Interview with Mr Cenz

We were thrilled to discover that Mr Cenz, one of Britain’s leading exponents of street and graffiti art, has recently set up his studio in Crystal Palace! A wander around the back of the Roti Brother’s burger van on the triangle will lead you to a wall painted with one of his extraordinary portraits – his studio is right there in the corner, with Palace Vinyl, a fantastic hidden record shop, pumping out sounds below.

Tell us a little about yourself and your journey to becoming an artist.

My artist name or ‘tag’  is Mr Cenz and I’m a graffiti artist from South London. I  still use the term ‘graffiti artist’ as I mainly use spray paint and and the culture is still a big part of what I do. I was first exposed to the new and exciting Hip Hop movement in the mid-80s.  The music was fresh and exciting and the artwork on the New York Subway trains blew my mind. It was through the book ‘Subway Art’ that I first saw this amazing art form and from that moment on I was hooked. I learnt my trade by copying every piece from the book until I could create my own letters, then I hit the streets at about 10 years old. After a few brushes with the law I decided to focus on developing the legal side of things and explore other mediums so I went to art college and later a degree course. This is where I gained my passion for abstract painting and community art. Later on I decided to go back to the graffiti scene but with a new perspective and different style based on what I had learnt by experimenting. This is where the portraits you see now where created.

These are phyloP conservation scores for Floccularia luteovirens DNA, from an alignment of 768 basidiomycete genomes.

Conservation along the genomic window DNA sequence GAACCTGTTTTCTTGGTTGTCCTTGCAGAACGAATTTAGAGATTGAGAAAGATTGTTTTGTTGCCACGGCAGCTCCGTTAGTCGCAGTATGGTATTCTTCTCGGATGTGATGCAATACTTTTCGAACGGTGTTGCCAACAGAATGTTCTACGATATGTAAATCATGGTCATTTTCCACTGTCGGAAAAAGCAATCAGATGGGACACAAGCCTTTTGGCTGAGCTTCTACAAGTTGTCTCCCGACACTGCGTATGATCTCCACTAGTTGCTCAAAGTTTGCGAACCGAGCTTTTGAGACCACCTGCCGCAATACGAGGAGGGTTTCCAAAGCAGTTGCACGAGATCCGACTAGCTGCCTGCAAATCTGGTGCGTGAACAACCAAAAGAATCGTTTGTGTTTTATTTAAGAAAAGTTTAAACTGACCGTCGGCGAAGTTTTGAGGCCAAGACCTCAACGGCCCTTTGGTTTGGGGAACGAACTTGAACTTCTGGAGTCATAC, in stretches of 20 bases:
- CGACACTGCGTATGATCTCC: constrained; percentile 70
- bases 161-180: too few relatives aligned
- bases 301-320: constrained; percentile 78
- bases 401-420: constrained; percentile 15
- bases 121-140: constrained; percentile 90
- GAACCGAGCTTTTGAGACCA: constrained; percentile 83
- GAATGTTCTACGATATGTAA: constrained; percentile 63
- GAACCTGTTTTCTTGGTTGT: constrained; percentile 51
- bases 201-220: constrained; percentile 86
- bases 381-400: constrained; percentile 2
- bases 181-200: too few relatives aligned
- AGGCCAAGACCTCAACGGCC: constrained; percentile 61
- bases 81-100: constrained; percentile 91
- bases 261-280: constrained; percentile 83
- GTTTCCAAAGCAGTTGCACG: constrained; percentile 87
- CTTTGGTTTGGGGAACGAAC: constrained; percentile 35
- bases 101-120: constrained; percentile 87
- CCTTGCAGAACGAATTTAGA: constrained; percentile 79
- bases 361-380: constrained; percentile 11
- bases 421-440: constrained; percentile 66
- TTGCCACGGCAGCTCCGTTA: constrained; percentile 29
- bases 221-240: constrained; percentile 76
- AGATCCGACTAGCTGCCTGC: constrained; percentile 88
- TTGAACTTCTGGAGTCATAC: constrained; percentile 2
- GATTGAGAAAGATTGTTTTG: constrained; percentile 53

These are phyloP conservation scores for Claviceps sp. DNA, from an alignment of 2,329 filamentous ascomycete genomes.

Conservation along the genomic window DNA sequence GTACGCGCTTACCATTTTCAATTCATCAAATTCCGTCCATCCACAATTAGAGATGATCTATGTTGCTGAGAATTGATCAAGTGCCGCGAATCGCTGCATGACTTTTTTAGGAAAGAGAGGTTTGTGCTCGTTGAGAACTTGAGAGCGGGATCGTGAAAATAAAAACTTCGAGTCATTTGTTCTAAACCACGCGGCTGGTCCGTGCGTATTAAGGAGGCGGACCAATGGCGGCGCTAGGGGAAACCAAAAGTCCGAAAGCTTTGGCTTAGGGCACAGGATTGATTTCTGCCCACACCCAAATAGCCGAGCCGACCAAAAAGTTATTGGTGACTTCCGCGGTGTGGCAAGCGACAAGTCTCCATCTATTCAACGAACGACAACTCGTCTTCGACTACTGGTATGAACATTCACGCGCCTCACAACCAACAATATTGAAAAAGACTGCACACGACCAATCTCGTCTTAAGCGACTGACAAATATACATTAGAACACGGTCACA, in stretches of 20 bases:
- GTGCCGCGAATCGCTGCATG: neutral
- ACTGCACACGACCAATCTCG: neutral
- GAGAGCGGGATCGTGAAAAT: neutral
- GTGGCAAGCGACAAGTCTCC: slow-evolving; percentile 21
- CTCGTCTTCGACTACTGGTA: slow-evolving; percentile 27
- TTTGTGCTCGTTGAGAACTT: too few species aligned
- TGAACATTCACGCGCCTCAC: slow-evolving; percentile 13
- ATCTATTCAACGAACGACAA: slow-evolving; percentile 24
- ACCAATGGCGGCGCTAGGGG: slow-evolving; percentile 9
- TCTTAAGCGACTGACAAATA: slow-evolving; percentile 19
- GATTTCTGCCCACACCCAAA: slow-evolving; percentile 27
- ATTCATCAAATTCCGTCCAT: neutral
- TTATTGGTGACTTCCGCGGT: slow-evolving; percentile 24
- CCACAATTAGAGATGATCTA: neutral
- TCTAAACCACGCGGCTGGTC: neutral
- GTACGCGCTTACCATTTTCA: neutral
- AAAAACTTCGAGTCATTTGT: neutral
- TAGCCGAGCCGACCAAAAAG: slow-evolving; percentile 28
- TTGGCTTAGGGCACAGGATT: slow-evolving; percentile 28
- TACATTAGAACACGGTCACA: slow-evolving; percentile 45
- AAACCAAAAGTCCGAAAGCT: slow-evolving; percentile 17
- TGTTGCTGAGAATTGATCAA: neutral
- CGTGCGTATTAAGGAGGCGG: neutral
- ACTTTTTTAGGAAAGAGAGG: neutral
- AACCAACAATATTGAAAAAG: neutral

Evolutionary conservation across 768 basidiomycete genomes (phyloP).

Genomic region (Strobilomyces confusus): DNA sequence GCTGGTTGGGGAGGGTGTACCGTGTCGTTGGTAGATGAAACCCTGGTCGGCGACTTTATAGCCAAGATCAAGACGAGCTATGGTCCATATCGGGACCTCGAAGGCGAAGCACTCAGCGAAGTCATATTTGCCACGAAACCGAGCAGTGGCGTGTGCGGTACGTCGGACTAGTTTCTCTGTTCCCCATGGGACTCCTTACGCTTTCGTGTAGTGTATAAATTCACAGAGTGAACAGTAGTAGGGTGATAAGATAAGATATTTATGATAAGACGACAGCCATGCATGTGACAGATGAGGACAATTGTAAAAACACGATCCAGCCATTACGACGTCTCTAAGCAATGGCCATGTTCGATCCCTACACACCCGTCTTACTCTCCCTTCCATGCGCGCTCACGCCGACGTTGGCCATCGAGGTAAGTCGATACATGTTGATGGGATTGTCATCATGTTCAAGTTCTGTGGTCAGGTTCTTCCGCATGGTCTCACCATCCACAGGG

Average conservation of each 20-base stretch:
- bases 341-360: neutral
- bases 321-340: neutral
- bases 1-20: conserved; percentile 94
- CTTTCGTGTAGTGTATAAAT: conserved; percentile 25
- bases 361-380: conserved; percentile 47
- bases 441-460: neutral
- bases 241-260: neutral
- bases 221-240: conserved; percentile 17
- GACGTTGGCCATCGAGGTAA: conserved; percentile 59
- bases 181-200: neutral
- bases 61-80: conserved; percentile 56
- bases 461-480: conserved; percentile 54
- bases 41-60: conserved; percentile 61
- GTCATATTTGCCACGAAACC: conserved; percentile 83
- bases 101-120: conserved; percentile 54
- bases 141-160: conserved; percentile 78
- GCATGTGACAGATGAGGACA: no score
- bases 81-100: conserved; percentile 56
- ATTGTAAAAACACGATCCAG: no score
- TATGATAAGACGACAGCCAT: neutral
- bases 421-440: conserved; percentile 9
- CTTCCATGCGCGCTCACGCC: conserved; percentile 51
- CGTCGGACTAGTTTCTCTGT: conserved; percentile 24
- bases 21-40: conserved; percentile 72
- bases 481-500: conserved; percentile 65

What is your favourite piece and why?

I always hate this question. I’m a typical fussy artist, I don’t really have favourites as it’s rare for me to like a piece of artwork for very long. I’m always looking at something I have created and thinking hmm I could do that better now. I guess that is the drive that keeps me going and pushing forward. The moment you are satisfied with your work, you may as well give up.

What does your work aim to say?

I don’t have strong political messages in my work. I like to create aesthetically pleasing images which are open to individual interpretation. They are more than just portraits, you can go deeper into a whole landscape of feelings and emotions. The main theme is to portray strong and spiritual women in a surreal and futuristic world which the viewer can get lost in. I’m an abstract painter at heart so creating poetry with lines, shapes and forms is my passion.

What does a day in the life of an artist look like?

Ahh well the daily hustle cannot start without a nice cup of tea. This is probably the only routine that is steady and the same wherever I am. I never travel without my Yorkshire tea bags! Ha! As I travel and paint on the street a lot, I’m not stuck in my studio all the time. Mixing up my routine is important and stops me from becoming too introverted and crazy. If you are in the studio all the time it gets lonely, so I am lucky I have the opportunity to get out there and interact with the public and meet other artists regularly.